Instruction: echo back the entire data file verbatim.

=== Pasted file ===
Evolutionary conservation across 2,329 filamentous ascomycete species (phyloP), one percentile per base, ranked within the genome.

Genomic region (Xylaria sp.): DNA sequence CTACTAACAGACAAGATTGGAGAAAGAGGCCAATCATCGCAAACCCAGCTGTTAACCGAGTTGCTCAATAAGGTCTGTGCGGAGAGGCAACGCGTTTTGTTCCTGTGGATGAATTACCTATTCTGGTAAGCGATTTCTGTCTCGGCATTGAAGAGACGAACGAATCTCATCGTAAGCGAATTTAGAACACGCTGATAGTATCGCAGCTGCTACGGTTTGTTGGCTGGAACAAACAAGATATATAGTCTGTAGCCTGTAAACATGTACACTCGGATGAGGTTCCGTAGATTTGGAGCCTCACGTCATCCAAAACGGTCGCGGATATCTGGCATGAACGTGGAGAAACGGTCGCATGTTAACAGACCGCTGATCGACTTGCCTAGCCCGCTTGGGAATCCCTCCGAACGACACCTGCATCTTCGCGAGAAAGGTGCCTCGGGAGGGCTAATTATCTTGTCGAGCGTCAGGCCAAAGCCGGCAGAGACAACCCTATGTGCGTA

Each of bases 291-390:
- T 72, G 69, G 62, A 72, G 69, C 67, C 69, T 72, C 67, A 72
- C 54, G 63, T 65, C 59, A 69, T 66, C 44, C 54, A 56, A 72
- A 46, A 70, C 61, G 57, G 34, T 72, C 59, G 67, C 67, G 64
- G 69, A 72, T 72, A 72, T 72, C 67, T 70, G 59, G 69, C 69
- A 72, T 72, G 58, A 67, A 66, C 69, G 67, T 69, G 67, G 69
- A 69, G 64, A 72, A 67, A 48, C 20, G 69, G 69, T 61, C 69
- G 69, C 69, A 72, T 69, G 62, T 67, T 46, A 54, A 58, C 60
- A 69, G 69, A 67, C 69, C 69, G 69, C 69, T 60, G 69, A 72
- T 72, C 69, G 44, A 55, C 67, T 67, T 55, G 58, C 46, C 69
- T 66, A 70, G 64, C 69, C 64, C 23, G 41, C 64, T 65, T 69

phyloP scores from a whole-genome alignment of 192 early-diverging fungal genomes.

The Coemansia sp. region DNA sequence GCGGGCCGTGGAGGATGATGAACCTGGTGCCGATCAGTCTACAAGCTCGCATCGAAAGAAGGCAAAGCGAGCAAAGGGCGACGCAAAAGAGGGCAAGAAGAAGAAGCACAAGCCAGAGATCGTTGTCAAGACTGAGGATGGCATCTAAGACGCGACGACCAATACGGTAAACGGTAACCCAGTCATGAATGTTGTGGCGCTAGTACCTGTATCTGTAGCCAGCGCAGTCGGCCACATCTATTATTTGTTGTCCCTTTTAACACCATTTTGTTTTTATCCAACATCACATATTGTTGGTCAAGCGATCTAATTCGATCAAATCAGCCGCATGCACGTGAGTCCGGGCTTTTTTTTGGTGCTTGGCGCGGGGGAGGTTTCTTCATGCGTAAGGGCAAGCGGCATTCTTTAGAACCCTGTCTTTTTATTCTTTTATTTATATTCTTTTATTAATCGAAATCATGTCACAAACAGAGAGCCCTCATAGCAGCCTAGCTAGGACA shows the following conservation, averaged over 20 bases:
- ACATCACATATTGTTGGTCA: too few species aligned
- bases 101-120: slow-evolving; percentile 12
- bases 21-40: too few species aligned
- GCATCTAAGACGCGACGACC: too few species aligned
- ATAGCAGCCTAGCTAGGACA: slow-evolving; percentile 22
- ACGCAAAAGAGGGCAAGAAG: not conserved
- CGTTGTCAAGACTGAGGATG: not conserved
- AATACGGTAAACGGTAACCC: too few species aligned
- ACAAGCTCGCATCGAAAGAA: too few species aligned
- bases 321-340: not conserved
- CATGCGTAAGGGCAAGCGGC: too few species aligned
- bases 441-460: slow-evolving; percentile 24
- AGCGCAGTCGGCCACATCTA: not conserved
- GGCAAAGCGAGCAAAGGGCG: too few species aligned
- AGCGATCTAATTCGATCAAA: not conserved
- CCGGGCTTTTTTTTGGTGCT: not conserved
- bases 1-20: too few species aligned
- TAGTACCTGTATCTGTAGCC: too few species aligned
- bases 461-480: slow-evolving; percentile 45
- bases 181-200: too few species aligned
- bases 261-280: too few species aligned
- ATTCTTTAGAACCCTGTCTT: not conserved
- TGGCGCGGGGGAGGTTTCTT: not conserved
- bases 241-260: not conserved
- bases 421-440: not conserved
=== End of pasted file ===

Evolutionary conservation across 2,329 filamentous ascomycete species (phyloP), one percentile per base, ranked within the genome.

Genomic region (Xylaria sp.): DNA sequence CTACTAACAGACAAGATTGGAGAAAGAGGCCAATCATCGCAAACCCAGCTGTTAACCGAGTTGCTCAATAAGGTCTGTGCGGAGAGGCAACGCGTTTTGTTCCTGTGGATGAATTACCTATTCTGGTAAGCGATTTCTGTCTCGGCATTGAAGAGACGAACGAATCTCATCGTAAGCGAATTTAGAACACGCTGATAGTATCGCAGCTGCTACGGTTTGTTGGCTGGAACAAACAAGATATATAGTCTGTAGCCTGTAAACATGTACACTCGGATGAGGTTCCGTAGATTTGGAGCCTCACGTCATCCAAAACGGTCGCGGATATCTGGCATGAACGTGGAGAAACGGTCGCATGTTAACAGACCGCTGATCGACTTGCCTAGCCCGCTTGGGAATCCCTCCGAACGACACCTGCATCTTCGCGAGAAAGGTGCCTCGGGAGGGCTAATTATCTTGTCGAGCGTCAGGCCAAAGCCGGCAGAGACAACCCTATGTGCGTA

Each of bases 291-390:
- T 72, G 69, G 62, A 72, G 69, C 67, C 69, T 72, C 67, A 72
- C 54, G 63, T 65, C 59, A 69, T 66, C 44, C 54, A 56, A 72
- A 46, A 70, C 61, G 57, G 34, T 72, C 59, G 67, C 67, G 64
- G 69, A 72, T 72, A 72, T 72, C 67, T 70, G 59, G 69, C 69
- A 72, T 72, G 58, A 67, A 66, C 69, G 67, T 69, G 67, G 69
- A 69, G 64, A 72, A 67, A 48, C 20, G 69, G 69, T 61, C 69
- G 69, C 69, A 72, T 69, G 62, T 67, T 46, A 54, A 58, C 60
- A 69, G 69, A 67, C 69, C 69, G 69, C 69, T 60, G 69, A 72
- T 72, C 69, G 44, A 55, C 67, T 67, T 55, G 58, C 46, C 69
- T 66, A 70, G 64, C 69, C 64, C 23, G 41, C 64, T 65, T 69

phyloP scores from a whole-genome alignment of 192 early-diverging fungal genomes.

The Coemansia sp. region DNA sequence GCGGGCCGTGGAGGATGATGAACCTGGTGCCGATCAGTCTACAAGCTCGCATCGAAAGAAGGCAAAGCGAGCAAAGGGCGACGCAAAAGAGGGCAAGAAGAAGAAGCACAAGCCAGAGATCGTTGTCAAGACTGAGGATGGCATCTAAGACGCGACGACCAATACGGTAAACGGTAACCCAGTCATGAATGTTGTGGCGCTAGTACCTGTATCTGTAGCCAGCGCAGTCGGCCACATCTATTATTTGTTGTCCCTTTTAACACCATTTTGTTTTTATCCAACATCACATATTGTTGGTCAAGCGATCTAATTCGATCAAATCAGCCGCATGCACGTGAGTCCGGGCTTTTTTTTGGTGCTTGGCGCGGGGGAGGTTTCTTCATGCGTAAGGGCAAGCGGCATTCTTTAGAACCCTGTCTTTTTATTCTTTTATTTATATTCTTTTATTAATCGAAATCATGTCACAAACAGAGAGCCCTCATAGCAGCCTAGCTAGGACA shows the following conservation, averaged over 20 bases:
- ACATCACATATTGTTGGTCA: too few species aligned
- bases 101-120: slow-evolving; percentile 12
- bases 21-40: too few species aligned
- GCATCTAAGACGCGACGACC: too few species aligned
- ATAGCAGCCTAGCTAGGACA: slow-evolving; percentile 22
- ACGCAAAAGAGGGCAAGAAG: not conserved
- CGTTGTCAAGACTGAGGATG: not conserved
- AATACGGTAAACGGTAACCC: too few species aligned
- ACAAGCTCGCATCGAAAGAA: too few species aligned
- bases 321-340: not conserved
- CATGCGTAAGGGCAAGCGGC: too few species aligned
- bases 441-460: slow-evolving; percentile 24
- AGCGCAGTCGGCCACATCTA: not conserved
- GGCAAAGCGAGCAAAGGGCG: too few species aligned
- AGCGATCTAATTCGATCAAA: not conserved
- CCGGGCTTTTTTTTGGTGCT: not conserved
- bases 1-20: too few species aligned
- TAGTACCTGTATCTGTAGCC: too few species aligned
- bases 461-480: slow-evolving; percentile 45
- bases 181-200: too few species aligned
- bases 261-280: too few species aligned
- ATTCTTTAGAACCCTGTCTT: not conserved
- TGGCGCGGGGGAGGTTTCTT: not conserved
- bases 241-260: not conserved
- bases 421-440: not conserved